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Concerned groups urge Nova Scotia to reject Northern Pulp’s plan to pump effluent into strait

The Northern Pulp mill’s plan to pump treated wastewater into the Northumberland Strait lacks information and minimizes the risk to fishing grounds in the vicinity, a coalition of groups said Tuesday as they urged the Nova Scotia government to reject the proposal.

The Town of Pictou, Pictou Landing First Nation, fishermen from across the Maritimes and the environmental group Friends of the Northumberland Strait voiced their concerns during a news conference in Pictou, N.S.

They were responding to a required focus report the mill submitted to the provincial Environment Department in early October that proposed pumping up to 85 million litres of treated effluent into the strait daily.

Jill Graham-Scanlan of Friends of the Northumberland Strait said assessments by all of the concerned groups found that the report, which contained thousands of pages, nonetheless lacked critical information and didn’t meet the department’s terms of reference.

“Northern Pulp’s conclusion that there will be no significant lasting harm to the environment or human health is not credible or supported by science,” Graham-Scanlan said.

“For these reasons and others, we are asking the minister of environment to reject Northern Pulp’s proposal.”

The province asked for the focus report following an environmental review in March, when then-environment minister Margaret Miller said the government needed more information about the plan for the proposed effluent treatment plant near Pictou.

Northern Pulp subsequently submitted thousands of pages of documents to the department in an attempt to gain approval.

The public had until Nov. 8 to submit comment, and Environment Minister Gordon Wilson is to make a final decision on the treatment plant by mid-December.

Hanging over that decision is provincial legislation passed in 2015 that gave the mill until Jan. 31, 2020, to come up with a new treatment plant project. Company officials have said if their plan is not approved, the mill will close, putting more than 300 employees out of work.

The legislated deadline is part of a key government commitment to the Pictou Landing First Nation to clean up the Boat Harbour treatment lagoon, which is located on the doorstep of the Mi’kmaq community and currently holds the mill’s wastewater.

“There were just too many things missing from the focus report,” Pictou Landing Chief Andrea Paul said Tuesday.

“Based on that, there’s no way that I feel comfortable – or people in my community would feel comfortable – with this project moving forward.”

Paul said she believes the province will abide by its legislated deadline and not seek an extension. She said Premier Stephen McNeil has made it clear what’s required of the mill.

“Based on what I’ve learned today, I can’t see how they could even accept this project as it stands,” she said.

In the company’s focus report, a marine survey confirms there are rock crab in the areas of Caribou Harbour where the plant’s diffusers would create a jet of expelled effluent.

It said based on testing and modelling there would be “no significant residual impacts” to marine water quality or on any fisheries or fish habitat as a result of the project.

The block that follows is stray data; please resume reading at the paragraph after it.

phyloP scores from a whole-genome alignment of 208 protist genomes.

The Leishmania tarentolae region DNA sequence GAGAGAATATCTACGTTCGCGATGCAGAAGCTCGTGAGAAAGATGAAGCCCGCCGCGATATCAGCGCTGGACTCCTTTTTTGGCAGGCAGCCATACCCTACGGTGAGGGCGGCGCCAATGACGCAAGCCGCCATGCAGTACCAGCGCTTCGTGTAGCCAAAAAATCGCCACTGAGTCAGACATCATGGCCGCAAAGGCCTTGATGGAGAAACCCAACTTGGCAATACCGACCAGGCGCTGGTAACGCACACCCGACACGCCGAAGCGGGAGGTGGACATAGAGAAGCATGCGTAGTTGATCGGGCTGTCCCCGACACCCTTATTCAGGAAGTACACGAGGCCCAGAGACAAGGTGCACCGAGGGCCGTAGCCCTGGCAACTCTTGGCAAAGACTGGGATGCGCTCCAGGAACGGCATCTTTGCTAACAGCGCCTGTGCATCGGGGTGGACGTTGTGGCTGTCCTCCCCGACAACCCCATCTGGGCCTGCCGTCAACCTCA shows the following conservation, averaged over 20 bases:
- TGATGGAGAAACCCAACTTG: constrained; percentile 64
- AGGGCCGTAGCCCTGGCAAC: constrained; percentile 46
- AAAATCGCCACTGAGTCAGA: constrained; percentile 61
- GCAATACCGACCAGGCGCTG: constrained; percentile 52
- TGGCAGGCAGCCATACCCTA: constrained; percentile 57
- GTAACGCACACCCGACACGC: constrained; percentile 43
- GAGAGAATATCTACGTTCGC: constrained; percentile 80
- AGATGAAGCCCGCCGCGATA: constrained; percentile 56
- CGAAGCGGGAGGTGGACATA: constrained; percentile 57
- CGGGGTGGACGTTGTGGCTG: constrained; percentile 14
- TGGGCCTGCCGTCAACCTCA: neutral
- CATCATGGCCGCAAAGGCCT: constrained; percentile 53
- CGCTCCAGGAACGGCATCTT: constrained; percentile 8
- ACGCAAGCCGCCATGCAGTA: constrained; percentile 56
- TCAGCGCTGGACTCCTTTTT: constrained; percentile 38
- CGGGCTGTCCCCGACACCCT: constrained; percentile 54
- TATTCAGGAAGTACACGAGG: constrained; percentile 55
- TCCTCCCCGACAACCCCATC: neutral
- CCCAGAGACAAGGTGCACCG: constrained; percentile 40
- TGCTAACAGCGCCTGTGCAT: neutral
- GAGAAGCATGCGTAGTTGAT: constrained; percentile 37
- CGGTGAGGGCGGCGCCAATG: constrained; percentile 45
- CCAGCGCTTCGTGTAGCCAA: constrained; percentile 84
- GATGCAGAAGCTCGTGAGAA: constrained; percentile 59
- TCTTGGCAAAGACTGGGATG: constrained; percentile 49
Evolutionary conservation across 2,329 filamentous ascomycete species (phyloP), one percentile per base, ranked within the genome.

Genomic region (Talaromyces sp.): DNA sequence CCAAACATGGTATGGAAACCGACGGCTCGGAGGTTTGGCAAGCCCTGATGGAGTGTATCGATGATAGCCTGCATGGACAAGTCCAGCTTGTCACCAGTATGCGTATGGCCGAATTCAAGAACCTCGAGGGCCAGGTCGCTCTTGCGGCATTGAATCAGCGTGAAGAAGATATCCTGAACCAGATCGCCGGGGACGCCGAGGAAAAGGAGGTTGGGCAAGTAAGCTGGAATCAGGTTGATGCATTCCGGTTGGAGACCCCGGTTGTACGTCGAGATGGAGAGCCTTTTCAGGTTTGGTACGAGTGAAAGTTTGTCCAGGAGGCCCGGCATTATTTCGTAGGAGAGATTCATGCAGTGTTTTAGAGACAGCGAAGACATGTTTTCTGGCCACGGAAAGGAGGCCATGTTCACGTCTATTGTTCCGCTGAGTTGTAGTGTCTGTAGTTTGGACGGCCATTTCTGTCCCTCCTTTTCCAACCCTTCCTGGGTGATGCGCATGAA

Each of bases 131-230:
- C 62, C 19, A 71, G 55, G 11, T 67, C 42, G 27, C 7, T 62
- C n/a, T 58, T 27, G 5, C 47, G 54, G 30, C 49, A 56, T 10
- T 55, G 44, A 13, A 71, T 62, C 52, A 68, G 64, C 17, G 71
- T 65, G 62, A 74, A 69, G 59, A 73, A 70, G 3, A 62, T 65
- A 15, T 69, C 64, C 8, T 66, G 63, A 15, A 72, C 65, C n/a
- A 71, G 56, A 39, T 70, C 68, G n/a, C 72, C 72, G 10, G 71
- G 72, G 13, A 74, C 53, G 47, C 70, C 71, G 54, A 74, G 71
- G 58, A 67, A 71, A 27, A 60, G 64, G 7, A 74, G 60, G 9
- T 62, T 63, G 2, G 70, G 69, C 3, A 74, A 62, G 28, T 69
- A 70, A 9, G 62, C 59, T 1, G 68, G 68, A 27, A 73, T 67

That included the impact on the lobster population, which is one of the Northumberland Strait’s key fisheries. The report said the outflow pipe’s effect on the fishery would be “generally minor, localized and generally reversible.”

Colton Cameron, a commercial fisherman who fishes out of Caribou Harbour, said he’s not convinced.

“The reality is we fish heavily exactly where this effluent is going to be released,” said Cameron.

He said a major concern is the poor tidal flushing characteristics of Caribou Harbour. Cameron said a premature leak in the pipeline would see the effluent effectively stuck in the harbour.

“They haven’t done enough tidal studies to see this, but we the fishermen know what the tide does there and it’s going to hold that water in for long periods of time.”

The company also confirmed that its 15-kilometre pipeline to the strait will be installed “generally parallel” to Highway 106 until it meets its outflow point in Caribou Harbour.

The Transportation Department had previously made it known that it preferred the pipeline be built on a route along secondary roads.

Pictou Mayor Jim Ryan said the town is concerned about the potential threat the overland route poses to groundwater. He said there’s also concern about a treatment facility that will burn sludge producing airborne toxins.

Ryan said he realizes the decision that lies in front of the province is a difficult one given what’s at stake.

“If there is a solution for the mill I believe it should be one that is able to protect the environment as well as providing that necessary employment,” Ryan said.

Northern Pulp said Tuesday it looks forward to a “positive outcome” to the Environment Department’s review of the company’s focus report.

“Northern Pulp’s proposed industry-leading wastewater treatment facility will significantly reduce our environmental footprint while maintaining well-paying jobs for Nova Scotia,” the company said in a statement.

Company officials have said if their plan is not approved, the mill will close, putting more than 300 employees out of work.

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